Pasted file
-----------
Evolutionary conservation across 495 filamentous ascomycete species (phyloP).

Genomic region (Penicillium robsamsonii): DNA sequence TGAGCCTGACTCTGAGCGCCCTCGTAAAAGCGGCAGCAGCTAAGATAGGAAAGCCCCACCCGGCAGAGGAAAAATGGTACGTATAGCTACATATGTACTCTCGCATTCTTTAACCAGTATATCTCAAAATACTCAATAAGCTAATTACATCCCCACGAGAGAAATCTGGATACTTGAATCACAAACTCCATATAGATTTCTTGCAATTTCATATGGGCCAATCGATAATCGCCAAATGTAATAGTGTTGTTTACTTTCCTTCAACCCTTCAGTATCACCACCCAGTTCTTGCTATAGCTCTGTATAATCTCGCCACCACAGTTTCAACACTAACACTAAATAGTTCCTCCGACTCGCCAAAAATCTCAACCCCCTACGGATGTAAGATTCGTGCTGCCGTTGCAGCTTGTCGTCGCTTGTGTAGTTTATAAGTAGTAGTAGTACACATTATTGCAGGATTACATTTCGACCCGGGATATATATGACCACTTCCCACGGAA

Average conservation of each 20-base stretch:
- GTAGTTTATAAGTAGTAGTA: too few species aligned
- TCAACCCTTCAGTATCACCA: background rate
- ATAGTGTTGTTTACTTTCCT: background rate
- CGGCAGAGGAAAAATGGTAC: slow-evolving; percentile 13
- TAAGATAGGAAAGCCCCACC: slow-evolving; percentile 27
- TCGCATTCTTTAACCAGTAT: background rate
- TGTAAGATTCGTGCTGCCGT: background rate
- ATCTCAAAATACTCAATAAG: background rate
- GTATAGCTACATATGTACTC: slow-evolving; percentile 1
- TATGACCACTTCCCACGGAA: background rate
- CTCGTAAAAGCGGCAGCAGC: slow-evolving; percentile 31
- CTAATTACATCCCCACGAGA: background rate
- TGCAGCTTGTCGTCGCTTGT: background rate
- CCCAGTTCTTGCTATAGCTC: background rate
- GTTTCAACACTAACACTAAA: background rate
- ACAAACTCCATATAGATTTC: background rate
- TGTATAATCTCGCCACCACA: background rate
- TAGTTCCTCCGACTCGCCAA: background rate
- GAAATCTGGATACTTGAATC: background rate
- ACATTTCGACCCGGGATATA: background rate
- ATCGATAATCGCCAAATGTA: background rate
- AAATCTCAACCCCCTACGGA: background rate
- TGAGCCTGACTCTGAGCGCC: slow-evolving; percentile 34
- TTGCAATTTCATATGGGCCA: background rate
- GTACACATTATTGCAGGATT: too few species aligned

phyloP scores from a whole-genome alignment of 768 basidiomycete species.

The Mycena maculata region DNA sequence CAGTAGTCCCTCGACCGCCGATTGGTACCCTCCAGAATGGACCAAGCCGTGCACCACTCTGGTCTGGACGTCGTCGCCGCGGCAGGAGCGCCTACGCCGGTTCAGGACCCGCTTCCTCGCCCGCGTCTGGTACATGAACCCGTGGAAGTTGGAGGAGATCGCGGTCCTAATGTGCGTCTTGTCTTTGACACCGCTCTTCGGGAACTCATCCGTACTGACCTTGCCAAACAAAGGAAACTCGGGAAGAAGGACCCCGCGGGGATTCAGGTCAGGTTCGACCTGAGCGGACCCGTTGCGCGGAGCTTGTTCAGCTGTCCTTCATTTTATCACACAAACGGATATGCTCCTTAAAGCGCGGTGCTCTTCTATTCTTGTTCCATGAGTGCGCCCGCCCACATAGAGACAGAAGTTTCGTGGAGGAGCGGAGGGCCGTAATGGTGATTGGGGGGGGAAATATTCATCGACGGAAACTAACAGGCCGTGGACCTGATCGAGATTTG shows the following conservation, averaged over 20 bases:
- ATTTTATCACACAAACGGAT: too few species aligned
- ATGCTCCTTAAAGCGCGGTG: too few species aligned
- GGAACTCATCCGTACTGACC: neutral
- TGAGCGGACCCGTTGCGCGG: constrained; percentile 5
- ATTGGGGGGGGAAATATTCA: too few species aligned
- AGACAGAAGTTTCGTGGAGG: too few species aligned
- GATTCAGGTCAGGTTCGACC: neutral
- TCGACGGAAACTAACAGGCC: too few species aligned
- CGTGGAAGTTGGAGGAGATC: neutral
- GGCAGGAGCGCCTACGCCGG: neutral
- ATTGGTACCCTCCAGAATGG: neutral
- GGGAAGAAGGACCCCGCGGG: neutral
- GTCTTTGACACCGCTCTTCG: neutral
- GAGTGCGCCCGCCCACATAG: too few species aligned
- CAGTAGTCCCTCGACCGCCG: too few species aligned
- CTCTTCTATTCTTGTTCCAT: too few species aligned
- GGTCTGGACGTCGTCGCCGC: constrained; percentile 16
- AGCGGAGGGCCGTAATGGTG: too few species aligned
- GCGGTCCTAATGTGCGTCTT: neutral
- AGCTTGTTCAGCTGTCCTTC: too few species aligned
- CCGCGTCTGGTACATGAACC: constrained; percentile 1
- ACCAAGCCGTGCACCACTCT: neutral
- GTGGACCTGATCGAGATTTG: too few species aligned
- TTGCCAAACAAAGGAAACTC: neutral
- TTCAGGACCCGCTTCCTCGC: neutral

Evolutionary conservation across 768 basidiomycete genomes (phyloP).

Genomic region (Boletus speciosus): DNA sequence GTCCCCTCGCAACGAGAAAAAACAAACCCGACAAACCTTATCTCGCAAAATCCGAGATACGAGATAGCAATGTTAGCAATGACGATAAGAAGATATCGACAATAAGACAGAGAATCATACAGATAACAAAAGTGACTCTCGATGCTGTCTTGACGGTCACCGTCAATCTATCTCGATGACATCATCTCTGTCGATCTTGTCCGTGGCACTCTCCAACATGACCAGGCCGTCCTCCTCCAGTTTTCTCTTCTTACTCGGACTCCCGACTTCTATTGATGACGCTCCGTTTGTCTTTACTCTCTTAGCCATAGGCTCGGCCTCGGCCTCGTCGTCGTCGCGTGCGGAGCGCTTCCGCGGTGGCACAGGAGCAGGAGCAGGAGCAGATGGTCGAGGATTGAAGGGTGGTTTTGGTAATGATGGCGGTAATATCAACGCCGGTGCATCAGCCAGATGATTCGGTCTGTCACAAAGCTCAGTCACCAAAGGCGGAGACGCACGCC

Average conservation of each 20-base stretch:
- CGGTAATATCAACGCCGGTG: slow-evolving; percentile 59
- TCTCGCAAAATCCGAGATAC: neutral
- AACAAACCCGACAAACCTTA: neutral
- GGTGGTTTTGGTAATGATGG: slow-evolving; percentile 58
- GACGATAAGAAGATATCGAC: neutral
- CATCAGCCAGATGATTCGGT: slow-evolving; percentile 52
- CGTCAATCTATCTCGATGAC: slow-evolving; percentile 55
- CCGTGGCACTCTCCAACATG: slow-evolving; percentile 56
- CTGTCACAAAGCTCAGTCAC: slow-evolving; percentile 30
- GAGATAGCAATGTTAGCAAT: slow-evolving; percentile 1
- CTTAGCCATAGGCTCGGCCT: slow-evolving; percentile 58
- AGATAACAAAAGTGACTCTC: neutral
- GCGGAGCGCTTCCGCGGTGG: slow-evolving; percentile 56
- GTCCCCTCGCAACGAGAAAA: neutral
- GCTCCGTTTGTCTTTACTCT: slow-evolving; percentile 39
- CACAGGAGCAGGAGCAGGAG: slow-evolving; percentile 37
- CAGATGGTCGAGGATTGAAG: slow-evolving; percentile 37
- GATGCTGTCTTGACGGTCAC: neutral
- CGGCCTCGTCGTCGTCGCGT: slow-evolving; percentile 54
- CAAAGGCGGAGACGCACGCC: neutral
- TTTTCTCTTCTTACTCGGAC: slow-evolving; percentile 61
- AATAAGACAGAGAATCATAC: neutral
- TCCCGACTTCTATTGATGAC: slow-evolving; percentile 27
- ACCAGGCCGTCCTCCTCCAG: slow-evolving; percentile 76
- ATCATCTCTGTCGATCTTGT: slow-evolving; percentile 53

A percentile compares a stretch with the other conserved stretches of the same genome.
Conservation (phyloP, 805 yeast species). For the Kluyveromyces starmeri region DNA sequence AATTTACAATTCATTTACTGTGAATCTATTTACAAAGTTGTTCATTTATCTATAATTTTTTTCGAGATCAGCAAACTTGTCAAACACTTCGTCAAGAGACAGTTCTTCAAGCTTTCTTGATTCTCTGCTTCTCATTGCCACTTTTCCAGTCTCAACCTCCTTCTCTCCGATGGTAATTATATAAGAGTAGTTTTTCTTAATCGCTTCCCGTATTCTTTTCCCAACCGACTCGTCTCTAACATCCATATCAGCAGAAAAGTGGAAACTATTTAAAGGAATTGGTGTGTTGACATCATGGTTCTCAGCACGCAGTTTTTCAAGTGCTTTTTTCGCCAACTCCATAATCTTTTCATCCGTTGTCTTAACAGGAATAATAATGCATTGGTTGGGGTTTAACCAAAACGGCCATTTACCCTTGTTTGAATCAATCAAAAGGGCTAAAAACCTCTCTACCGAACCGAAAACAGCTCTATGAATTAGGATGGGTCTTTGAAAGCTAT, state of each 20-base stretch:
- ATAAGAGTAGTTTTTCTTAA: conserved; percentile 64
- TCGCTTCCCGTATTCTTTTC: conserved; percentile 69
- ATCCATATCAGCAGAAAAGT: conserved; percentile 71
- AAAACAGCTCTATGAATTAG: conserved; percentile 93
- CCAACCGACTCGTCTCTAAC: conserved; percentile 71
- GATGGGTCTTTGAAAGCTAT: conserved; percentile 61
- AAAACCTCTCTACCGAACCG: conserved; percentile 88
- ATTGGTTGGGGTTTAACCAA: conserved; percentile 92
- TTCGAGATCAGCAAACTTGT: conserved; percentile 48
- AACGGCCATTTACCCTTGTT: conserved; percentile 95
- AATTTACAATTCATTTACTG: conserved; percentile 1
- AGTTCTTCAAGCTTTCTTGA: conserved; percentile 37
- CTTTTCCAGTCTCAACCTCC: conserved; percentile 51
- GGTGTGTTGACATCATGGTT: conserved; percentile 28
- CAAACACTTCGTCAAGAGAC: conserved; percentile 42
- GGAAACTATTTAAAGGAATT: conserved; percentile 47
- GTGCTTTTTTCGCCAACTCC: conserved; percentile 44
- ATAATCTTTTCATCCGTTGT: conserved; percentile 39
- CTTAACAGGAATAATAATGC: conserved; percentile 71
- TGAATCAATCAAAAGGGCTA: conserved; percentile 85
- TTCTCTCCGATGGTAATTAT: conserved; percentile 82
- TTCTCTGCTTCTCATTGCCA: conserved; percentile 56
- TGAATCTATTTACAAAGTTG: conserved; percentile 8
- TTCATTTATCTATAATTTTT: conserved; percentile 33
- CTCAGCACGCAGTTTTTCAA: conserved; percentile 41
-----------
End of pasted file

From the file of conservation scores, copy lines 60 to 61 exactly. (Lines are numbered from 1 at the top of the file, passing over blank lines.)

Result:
- TCTCGCAAAATCCGAGATAC: neutral
- AACAAACCCGACAAACCTTA: neutral